Jun 27, 2016

California’s Wildfire Fueled by Dead Trees

Lake Isabella, CA
USA
by
Jennifer Calfas
,
Wall Street Journal
Trees are dying at a rapid rate in portions of the Sierra Nevada because of drought and bark beetles. Photo: Eric Paul, Zamora / Zuma Press
Trees are dying at a rapid rate in portions of the Sierra Nevada because of drought and bark beetles. Photo: Eric Paul, Zamora / Zuma Press

Drought, extreme heat and high winds have fueled wildfires across the western U.S. this month. But another enemy is driving California’s most destructive blaze of the fire season so far: tens of millions of dead trees.

California Gov. Jerry Brown declared a state of emergency Friday evening in central California’s Kern County, where a wildfire has grown to more than 36,000 acres and killed two people...

Despite lower winds, the fire is expected to remain active into Sunday evening due to triple-digit temperatures...

[O]fficials say dead trees are playing a large role in its power and volatility.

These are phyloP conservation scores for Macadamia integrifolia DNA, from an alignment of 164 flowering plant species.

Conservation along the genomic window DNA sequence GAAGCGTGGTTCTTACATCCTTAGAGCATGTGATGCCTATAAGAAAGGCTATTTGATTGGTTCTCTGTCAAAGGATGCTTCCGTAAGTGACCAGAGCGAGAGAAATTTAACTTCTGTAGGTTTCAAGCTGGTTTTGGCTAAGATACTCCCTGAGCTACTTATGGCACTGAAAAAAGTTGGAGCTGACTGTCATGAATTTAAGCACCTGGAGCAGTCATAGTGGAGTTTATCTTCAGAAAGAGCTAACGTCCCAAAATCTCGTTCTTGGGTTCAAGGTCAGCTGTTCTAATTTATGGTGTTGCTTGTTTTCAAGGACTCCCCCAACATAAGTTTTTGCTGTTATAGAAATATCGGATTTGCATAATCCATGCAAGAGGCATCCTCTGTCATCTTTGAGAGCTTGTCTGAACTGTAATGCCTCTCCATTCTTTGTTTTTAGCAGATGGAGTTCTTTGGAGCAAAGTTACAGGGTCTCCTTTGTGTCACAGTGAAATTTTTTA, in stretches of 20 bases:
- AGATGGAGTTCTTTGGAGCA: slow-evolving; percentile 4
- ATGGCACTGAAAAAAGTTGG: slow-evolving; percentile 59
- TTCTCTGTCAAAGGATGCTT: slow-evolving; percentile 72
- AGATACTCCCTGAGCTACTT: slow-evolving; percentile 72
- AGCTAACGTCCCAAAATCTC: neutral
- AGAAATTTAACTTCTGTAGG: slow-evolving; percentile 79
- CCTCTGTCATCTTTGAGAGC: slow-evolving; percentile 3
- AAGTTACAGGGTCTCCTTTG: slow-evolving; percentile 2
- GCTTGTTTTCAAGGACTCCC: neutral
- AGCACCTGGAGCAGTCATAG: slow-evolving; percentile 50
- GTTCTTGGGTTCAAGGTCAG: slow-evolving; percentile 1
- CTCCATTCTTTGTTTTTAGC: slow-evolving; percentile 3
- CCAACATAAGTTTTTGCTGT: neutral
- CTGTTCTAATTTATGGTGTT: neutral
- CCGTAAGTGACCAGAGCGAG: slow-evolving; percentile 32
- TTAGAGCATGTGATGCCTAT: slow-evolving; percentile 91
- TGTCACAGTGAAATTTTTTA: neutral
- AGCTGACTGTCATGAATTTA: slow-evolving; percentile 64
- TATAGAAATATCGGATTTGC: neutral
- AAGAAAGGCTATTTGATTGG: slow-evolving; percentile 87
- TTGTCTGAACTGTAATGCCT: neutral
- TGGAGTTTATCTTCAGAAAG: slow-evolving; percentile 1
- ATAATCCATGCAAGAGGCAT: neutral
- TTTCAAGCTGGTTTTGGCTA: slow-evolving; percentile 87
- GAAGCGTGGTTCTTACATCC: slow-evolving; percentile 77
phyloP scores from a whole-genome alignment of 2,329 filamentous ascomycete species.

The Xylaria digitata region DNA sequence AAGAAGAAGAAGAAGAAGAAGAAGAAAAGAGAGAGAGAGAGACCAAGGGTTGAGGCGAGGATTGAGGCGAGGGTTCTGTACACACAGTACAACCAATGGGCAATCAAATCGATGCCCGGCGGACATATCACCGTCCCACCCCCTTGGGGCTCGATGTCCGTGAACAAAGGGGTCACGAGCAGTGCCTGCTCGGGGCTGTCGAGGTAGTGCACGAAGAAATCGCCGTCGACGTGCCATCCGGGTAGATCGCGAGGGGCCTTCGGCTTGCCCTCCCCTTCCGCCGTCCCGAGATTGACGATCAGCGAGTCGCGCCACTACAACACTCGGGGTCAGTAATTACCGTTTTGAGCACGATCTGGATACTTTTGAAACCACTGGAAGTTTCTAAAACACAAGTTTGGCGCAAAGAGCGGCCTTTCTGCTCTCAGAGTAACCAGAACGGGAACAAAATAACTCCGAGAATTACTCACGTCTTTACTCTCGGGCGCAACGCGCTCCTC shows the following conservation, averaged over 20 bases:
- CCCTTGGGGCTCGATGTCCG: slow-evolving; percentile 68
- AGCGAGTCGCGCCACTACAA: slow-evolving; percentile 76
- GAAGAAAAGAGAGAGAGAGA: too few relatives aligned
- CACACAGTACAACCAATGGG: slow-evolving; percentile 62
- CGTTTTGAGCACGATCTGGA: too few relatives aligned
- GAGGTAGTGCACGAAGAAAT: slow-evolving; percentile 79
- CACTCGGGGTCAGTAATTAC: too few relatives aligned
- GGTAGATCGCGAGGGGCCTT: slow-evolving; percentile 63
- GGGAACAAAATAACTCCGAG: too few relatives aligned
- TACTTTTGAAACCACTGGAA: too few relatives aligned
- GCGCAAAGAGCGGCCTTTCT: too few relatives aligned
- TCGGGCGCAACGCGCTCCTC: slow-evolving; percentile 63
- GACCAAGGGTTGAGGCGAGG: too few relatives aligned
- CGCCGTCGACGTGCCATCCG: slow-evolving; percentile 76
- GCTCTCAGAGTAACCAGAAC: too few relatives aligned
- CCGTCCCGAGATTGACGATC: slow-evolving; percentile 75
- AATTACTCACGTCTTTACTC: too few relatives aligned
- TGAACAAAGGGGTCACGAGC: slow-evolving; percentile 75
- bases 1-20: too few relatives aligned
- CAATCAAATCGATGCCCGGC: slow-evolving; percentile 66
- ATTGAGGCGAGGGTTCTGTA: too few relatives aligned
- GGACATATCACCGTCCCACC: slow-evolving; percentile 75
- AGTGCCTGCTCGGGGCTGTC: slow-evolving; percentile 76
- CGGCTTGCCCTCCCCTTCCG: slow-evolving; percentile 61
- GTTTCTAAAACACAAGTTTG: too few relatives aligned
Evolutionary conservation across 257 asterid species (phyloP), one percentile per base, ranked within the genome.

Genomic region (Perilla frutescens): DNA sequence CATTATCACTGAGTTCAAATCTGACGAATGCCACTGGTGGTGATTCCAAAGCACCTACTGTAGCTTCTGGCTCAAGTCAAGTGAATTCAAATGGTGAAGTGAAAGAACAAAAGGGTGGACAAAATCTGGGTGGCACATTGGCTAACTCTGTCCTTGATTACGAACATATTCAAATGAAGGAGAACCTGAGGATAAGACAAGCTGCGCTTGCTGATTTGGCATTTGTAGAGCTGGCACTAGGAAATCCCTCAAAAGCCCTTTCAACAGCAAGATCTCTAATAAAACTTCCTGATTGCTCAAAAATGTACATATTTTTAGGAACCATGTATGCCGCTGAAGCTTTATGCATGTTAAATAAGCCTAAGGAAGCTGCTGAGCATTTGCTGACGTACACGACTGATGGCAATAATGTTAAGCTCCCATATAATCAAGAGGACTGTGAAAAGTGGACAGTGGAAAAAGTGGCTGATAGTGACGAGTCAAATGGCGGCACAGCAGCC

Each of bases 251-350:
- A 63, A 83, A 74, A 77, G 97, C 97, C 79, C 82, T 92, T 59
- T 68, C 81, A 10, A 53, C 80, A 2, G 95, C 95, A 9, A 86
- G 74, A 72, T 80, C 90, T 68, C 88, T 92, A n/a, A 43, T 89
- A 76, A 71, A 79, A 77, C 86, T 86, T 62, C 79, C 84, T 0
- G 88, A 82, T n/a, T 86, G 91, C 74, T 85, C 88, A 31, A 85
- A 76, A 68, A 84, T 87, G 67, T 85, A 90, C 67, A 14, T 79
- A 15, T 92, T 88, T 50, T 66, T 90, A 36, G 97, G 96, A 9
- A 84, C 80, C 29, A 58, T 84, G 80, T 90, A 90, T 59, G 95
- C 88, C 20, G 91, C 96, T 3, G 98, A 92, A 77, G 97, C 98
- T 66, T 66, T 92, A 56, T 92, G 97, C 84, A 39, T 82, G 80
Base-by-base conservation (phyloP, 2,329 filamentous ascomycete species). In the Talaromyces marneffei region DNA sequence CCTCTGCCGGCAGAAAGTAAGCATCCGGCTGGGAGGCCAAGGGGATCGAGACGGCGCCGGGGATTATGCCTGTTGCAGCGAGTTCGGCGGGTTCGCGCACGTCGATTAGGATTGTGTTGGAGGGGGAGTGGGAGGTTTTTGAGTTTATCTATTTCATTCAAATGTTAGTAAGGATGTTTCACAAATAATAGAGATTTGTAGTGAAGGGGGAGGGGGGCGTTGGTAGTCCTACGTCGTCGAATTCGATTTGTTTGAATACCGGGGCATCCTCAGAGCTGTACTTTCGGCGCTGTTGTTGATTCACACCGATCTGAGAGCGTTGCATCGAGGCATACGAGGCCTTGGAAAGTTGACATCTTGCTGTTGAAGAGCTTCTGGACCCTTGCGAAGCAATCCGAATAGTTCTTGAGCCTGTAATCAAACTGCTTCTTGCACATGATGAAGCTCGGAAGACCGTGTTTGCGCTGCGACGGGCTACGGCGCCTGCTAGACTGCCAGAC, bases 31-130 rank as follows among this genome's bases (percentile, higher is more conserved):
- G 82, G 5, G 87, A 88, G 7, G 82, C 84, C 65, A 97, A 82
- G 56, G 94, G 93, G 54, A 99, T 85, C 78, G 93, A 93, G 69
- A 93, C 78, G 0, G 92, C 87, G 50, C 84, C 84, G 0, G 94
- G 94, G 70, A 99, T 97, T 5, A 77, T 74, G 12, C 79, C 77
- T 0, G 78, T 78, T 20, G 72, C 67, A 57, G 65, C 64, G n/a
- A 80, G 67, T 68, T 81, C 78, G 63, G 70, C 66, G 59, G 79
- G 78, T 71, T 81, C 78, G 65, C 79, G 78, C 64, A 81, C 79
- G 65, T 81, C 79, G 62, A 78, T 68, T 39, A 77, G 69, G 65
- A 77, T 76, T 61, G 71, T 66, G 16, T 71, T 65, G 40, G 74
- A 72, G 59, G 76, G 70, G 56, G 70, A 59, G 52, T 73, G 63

Bark beetles, heat and California’s five-year drought have caused 66 million trees to die in the state’s Sierra Nevada forests since 2010, the U.S. Forest Service said last week.

The death rate of these trees has increased rapidly within recent months, with 26 million trees dying in and around the Sierra Nevada forests since October 2015.

“This is a major problem that is going to be an issue for several fire seasons to come,” said Stanton Florea, the U.S. Forest Service’s fire information officer for the state...

Other larger wildfires in the state so far this season haven't been fueled by these dry, dead trees, since they have occurred at lower elevations. The tree mortality becomes a factor at 3,000 feet of elevation, says Dan Berlant, chief information officer at the California Department of Forestry and Fire Protection, or Cal Fire...

These dead trees are significantly drier and are vastly more flammable than ones that are still alive, says Wally Covington, director of the Ecological Restoration Institute at Northern Arizona University. Pairing dry, dead trees with a fire and windy conditions makes for “the worst-case scenario,” he said.

As the trees in California grow weaker due to lack of water, they are unable to battle an increased population of bark beetles, which infest and eat away at the trees, Mr. Covington said